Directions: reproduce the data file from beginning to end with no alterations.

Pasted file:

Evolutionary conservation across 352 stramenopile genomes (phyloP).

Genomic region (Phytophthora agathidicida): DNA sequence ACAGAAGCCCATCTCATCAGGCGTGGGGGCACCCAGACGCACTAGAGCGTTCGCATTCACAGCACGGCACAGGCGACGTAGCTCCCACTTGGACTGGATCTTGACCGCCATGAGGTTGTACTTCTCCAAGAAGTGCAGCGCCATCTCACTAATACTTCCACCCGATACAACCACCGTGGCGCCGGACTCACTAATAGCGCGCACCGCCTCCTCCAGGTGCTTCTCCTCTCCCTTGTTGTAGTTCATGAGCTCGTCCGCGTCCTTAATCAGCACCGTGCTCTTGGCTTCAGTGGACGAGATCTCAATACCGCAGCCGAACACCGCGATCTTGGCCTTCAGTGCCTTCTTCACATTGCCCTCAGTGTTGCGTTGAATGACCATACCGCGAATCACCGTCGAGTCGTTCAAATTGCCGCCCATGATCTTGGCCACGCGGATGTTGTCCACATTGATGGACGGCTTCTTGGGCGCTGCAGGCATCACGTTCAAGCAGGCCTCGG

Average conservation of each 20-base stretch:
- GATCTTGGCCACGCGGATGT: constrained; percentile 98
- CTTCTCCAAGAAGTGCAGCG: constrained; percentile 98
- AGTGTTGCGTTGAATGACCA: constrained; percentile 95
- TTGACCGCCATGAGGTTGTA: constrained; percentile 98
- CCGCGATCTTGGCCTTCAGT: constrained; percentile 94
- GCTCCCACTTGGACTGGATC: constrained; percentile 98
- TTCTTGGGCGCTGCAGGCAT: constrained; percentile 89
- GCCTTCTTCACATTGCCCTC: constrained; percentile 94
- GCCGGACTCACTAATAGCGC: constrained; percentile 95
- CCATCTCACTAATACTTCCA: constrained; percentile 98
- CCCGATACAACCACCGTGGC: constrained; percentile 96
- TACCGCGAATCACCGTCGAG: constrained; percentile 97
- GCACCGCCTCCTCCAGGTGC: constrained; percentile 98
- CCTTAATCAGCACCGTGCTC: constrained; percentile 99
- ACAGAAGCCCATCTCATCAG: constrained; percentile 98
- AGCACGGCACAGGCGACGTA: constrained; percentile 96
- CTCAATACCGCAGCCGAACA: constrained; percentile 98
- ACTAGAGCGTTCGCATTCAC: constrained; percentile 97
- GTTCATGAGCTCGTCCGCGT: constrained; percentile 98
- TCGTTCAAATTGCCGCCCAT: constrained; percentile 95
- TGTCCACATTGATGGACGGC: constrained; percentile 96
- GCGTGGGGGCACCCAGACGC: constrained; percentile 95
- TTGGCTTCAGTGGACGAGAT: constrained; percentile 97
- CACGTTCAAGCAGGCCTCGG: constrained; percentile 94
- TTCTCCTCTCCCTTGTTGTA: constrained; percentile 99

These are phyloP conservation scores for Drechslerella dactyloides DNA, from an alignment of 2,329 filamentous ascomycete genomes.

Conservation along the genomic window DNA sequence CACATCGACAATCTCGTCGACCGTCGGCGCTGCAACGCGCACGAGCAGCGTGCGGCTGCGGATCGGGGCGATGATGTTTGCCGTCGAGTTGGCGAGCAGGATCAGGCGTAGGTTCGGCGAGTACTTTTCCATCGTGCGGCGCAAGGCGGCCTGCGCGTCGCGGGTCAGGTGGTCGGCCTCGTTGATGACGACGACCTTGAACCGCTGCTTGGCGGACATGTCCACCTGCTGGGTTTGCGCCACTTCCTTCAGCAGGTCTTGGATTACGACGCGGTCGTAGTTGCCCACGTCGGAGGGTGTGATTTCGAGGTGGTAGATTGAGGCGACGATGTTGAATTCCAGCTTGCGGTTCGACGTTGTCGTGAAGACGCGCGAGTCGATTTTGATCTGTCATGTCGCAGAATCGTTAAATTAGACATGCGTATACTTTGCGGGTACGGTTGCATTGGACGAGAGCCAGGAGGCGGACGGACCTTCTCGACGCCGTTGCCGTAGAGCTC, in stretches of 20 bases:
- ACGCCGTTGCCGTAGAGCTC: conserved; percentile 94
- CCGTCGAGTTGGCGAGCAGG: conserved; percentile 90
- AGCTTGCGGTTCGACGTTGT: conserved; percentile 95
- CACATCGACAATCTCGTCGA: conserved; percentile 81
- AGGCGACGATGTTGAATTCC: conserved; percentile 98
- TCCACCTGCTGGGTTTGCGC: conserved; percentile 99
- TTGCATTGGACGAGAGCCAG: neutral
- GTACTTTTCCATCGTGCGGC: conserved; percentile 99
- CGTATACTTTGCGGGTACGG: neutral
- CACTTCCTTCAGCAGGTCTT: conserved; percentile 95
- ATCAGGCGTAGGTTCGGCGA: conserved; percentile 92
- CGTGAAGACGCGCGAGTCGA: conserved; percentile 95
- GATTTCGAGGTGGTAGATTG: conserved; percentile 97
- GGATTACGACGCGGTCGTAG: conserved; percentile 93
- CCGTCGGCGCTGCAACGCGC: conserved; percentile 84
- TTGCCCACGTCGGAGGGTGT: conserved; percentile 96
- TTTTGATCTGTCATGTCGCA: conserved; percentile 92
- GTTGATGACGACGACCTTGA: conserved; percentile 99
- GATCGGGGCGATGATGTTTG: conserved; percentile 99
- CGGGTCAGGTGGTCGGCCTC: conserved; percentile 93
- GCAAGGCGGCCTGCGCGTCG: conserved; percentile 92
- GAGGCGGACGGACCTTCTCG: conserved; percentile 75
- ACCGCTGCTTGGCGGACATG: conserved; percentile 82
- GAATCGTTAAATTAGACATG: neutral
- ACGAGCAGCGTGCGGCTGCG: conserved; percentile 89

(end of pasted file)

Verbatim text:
Evolutionary conservation across 352 stramenopile genomes (phyloP).

Genomic region (Phytophthora agathidicida): DNA sequence ACAGAAGCCCATCTCATCAGGCGTGGGGGCACCCAGACGCACTAGAGCGTTCGCATTCACAGCACGGCACAGGCGACGTAGCTCCCACTTGGACTGGATCTTGACCGCCATGAGGTTGTACTTCTCCAAGAAGTGCAGCGCCATCTCACTAATACTTCCACCCGATACAACCACCGTGGCGCCGGACTCACTAATAGCGCGCACCGCCTCCTCCAGGTGCTTCTCCTCTCCCTTGTTGTAGTTCATGAGCTCGTCCGCGTCCTTAATCAGCACCGTGCTCTTGGCTTCAGTGGACGAGATCTCAATACCGCAGCCGAACACCGCGATCTTGGCCTTCAGTGCCTTCTTCACATTGCCCTCAGTGTTGCGTTGAATGACCATACCGCGAATCACCGTCGAGTCGTTCAAATTGCCGCCCATGATCTTGGCCACGCGGATGTTGTCCACATTGATGGACGGCTTCTTGGGCGCTGCAGGCATCACGTTCAAGCAGGCCTCGG

Average conservation of each 20-base stretch:
- GATCTTGGCCACGCGGATGT: constrained; percentile 98
- CTTCTCCAAGAAGTGCAGCG: constrained; percentile 98
- AGTGTTGCGTTGAATGACCA: constrained; percentile 95
- TTGACCGCCATGAGGTTGTA: constrained; percentile 98
- CCGCGATCTTGGCCTTCAGT: constrained; percentile 94
- GCTCCCACTTGGACTGGATC: constrained; percentile 98
- TTCTTGGGCGCTGCAGGCAT: constrained; percentile 89
- GCCTTCTTCACATTGCCCTC: constrained; percentile 94
- GCCGGACTCACTAATAGCGC: constrained; percentile 95
- CCATCTCACTAATACTTCCA: constrained; percentile 98
- CCCGATACAACCACCGTGGC: constrained; percentile 96
- TACCGCGAATCACCGTCGAG: constrained; percentile 97
- GCACCGCCTCCTCCAGGTGC: constrained; percentile 98
- CCTTAATCAGCACCGTGCTC: constrained; percentile 99
- ACAGAAGCCCATCTCATCAG: constrained; percentile 98
- AGCACGGCACAGGCGACGTA: constrained; percentile 96
- CTCAATACCGCAGCCGAACA: constrained; percentile 98
- ACTAGAGCGTTCGCATTCAC: constrained; percentile 97
- GTTCATGAGCTCGTCCGCGT: constrained; percentile 98
- TCGTTCAAATTGCCGCCCAT: constrained; percentile 95
- TGTCCACATTGATGGACGGC: constrained; percentile 96
- GCGTGGGGGCACCCAGACGC: constrained; percentile 95
- TTGGCTTCAGTGGACGAGAT: constrained; percentile 97
- CACGTTCAAGCAGGCCTCGG: constrained; percentile 94
- TTCTCCTCTCCCTTGTTGTA: constrained; percentile 99

These are phyloP conservation scores for Drechslerella dactyloides DNA, from an alignment of 2,329 filamentous ascomycete genomes.

Conservation along the genomic window DNA sequence CACATCGACAATCTCGTCGACCGTCGGCGCTGCAACGCGCACGAGCAGCGTGCGGCTGCGGATCGGGGCGATGATGTTTGCCGTCGAGTTGGCGAGCAGGATCAGGCGTAGGTTCGGCGAGTACTTTTCCATCGTGCGGCGCAAGGCGGCCTGCGCGTCGCGGGTCAGGTGGTCGGCCTCGTTGATGACGACGACCTTGAACCGCTGCTTGGCGGACATGTCCACCTGCTGGGTTTGCGCCACTTCCTTCAGCAGGTCTTGGATTACGACGCGGTCGTAGTTGCCCACGTCGGAGGGTGTGATTTCGAGGTGGTAGATTGAGGCGACGATGTTGAATTCCAGCTTGCGGTTCGACGTTGTCGTGAAGACGCGCGAGTCGATTTTGATCTGTCATGTCGCAGAATCGTTAAATTAGACATGCGTATACTTTGCGGGTACGGTTGCATTGGACGAGAGCCAGGAGGCGGACGGACCTTCTCGACGCCGTTGCCGTAGAGCTC, in stretches of 20 bases:
- ACGCCGTTGCCGTAGAGCTC: conserved; percentile 94
- CCGTCGAGTTGGCGAGCAGG: conserved; percentile 90
- AGCTTGCGGTTCGACGTTGT: conserved; percentile 95
- CACATCGACAATCTCGTCGA: conserved; percentile 81
- AGGCGACGATGTTGAATTCC: conserved; percentile 98
- TCCACCTGCTGGGTTTGCGC: conserved; percentile 99
- TTGCATTGGACGAGAGCCAG: neutral
- GTACTTTTCCATCGTGCGGC: conserved; percentile 99
- CGTATACTTTGCGGGTACGG: neutral
- CACTTCCTTCAGCAGGTCTT: conserved; percentile 95
- ATCAGGCGTAGGTTCGGCGA: conserved; percentile 92
- CGTGAAGACGCGCGAGTCGA: conserved; percentile 95
- GATTTCGAGGTGGTAGATTG: conserved; percentile 97
- GGATTACGACGCGGTCGTAG: conserved; percentile 93
- CCGTCGGCGCTGCAACGCGC: conserved; percentile 84
- TTGCCCACGTCGGAGGGTGT: conserved; percentile 96
- TTTTGATCTGTCATGTCGCA: conserved; percentile 92
- GTTGATGACGACGACCTTGA: conserved; percentile 99
- GATCGGGGCGATGATGTTTG: conserved; percentile 99
- CGGGTCAGGTGGTCGGCCTC: conserved; percentile 93
- GCAAGGCGGCCTGCGCGTCG: conserved; percentile 92
- GAGGCGGACGGACCTTCTCG: conserved; percentile 75
- ACCGCTGCTTGGCGGACATG: conserved; percentile 82
- GAATCGTTAAATTAGACATG: neutral
- ACGAGCAGCGTGCGGCTGCG: conserved; percentile 89